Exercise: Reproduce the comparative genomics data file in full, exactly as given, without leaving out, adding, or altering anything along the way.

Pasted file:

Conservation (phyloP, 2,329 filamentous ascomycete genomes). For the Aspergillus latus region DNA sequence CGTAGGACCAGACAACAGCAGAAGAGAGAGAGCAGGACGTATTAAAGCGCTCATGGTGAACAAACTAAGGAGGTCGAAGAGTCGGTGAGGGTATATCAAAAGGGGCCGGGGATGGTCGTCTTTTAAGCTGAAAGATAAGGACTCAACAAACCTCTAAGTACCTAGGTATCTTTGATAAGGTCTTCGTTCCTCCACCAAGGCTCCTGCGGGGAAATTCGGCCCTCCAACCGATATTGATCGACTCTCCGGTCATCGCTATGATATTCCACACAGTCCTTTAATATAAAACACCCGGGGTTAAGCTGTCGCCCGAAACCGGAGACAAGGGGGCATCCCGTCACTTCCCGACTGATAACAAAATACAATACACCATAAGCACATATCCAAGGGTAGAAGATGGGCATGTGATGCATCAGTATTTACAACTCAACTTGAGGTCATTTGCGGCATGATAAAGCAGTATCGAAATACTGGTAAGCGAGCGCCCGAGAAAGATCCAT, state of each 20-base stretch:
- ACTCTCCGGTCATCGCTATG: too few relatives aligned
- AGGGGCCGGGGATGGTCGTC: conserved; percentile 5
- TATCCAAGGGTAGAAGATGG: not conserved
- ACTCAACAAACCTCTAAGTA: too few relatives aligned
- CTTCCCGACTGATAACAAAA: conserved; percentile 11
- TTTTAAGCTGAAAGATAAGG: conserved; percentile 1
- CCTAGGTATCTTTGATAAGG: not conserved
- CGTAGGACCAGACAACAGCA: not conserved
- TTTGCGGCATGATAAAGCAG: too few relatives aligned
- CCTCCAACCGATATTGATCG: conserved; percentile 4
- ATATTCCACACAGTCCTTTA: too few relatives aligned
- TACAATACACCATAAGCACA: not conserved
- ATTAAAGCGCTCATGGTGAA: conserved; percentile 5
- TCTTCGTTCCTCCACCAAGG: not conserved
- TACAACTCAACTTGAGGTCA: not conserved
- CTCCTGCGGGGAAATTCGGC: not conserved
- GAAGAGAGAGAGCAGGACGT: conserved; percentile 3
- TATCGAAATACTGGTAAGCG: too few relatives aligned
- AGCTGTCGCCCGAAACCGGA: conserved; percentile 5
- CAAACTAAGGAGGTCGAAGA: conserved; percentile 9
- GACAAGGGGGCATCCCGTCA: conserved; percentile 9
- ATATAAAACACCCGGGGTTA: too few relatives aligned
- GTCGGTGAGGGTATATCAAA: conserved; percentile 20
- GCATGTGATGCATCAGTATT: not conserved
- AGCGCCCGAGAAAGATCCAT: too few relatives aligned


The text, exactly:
Conservation (phyloP, 2,329 filamentous ascomycete genomes). For the Aspergillus latus region DNA sequence CGTAGGACCAGACAACAGCAGAAGAGAGAGAGCAGGACGTATTAAAGCGCTCATGGTGAACAAACTAAGGAGGTCGAAGAGTCGGTGAGGGTATATCAAAAGGGGCCGGGGATGGTCGTCTTTTAAGCTGAAAGATAAGGACTCAACAAACCTCTAAGTACCTAGGTATCTTTGATAAGGTCTTCGTTCCTCCACCAAGGCTCCTGCGGGGAAATTCGGCCCTCCAACCGATATTGATCGACTCTCCGGTCATCGCTATGATATTCCACACAGTCCTTTAATATAAAACACCCGGGGTTAAGCTGTCGCCCGAAACCGGAGACAAGGGGGCATCCCGTCACTTCCCGACTGATAACAAAATACAATACACCATAAGCACATATCCAAGGGTAGAAGATGGGCATGTGATGCATCAGTATTTACAACTCAACTTGAGGTCATTTGCGGCATGATAAAGCAGTATCGAAATACTGGTAAGCGAGCGCCCGAGAAAGATCCAT, state of each 20-base stretch:
- ACTCTCCGGTCATCGCTATG: too few relatives aligned
- AGGGGCCGGGGATGGTCGTC: conserved; percentile 5
- TATCCAAGGGTAGAAGATGG: not conserved
- ACTCAACAAACCTCTAAGTA: too few relatives aligned
- CTTCCCGACTGATAACAAAA: conserved; percentile 11
- TTTTAAGCTGAAAGATAAGG: conserved; percentile 1
- CCTAGGTATCTTTGATAAGG: not conserved
- CGTAGGACCAGACAACAGCA: not conserved
- TTTGCGGCATGATAAAGCAG: too few relatives aligned
- CCTCCAACCGATATTGATCG: conserved; percentile 4
- ATATTCCACACAGTCCTTTA: too few relatives aligned
- TACAATACACCATAAGCACA: not conserved
- ATTAAAGCGCTCATGGTGAA: conserved; percentile 5
- TCTTCGTTCCTCCACCAAGG: not conserved
- TACAACTCAACTTGAGGTCA: not conserved
- CTCCTGCGGGGAAATTCGGC: not conserved
- GAAGAGAGAGAGCAGGACGT: conserved; percentile 3
- TATCGAAATACTGGTAAGCG: too few relatives aligned
- AGCTGTCGCCCGAAACCGGA: conserved; percentile 5
- CAAACTAAGGAGGTCGAAGA: conserved; percentile 9
- GACAAGGGGGCATCCCGTCA: conserved; percentile 9
- ATATAAAACACCCGGGGTTA: too few relatives aligned
- GTCGGTGAGGGTATATCAAA: conserved; percentile 20
- GCATGTGATGCATCAGTATT: not conserved
- AGCGCCCGAGAAAGATCCAT: too few relatives aligned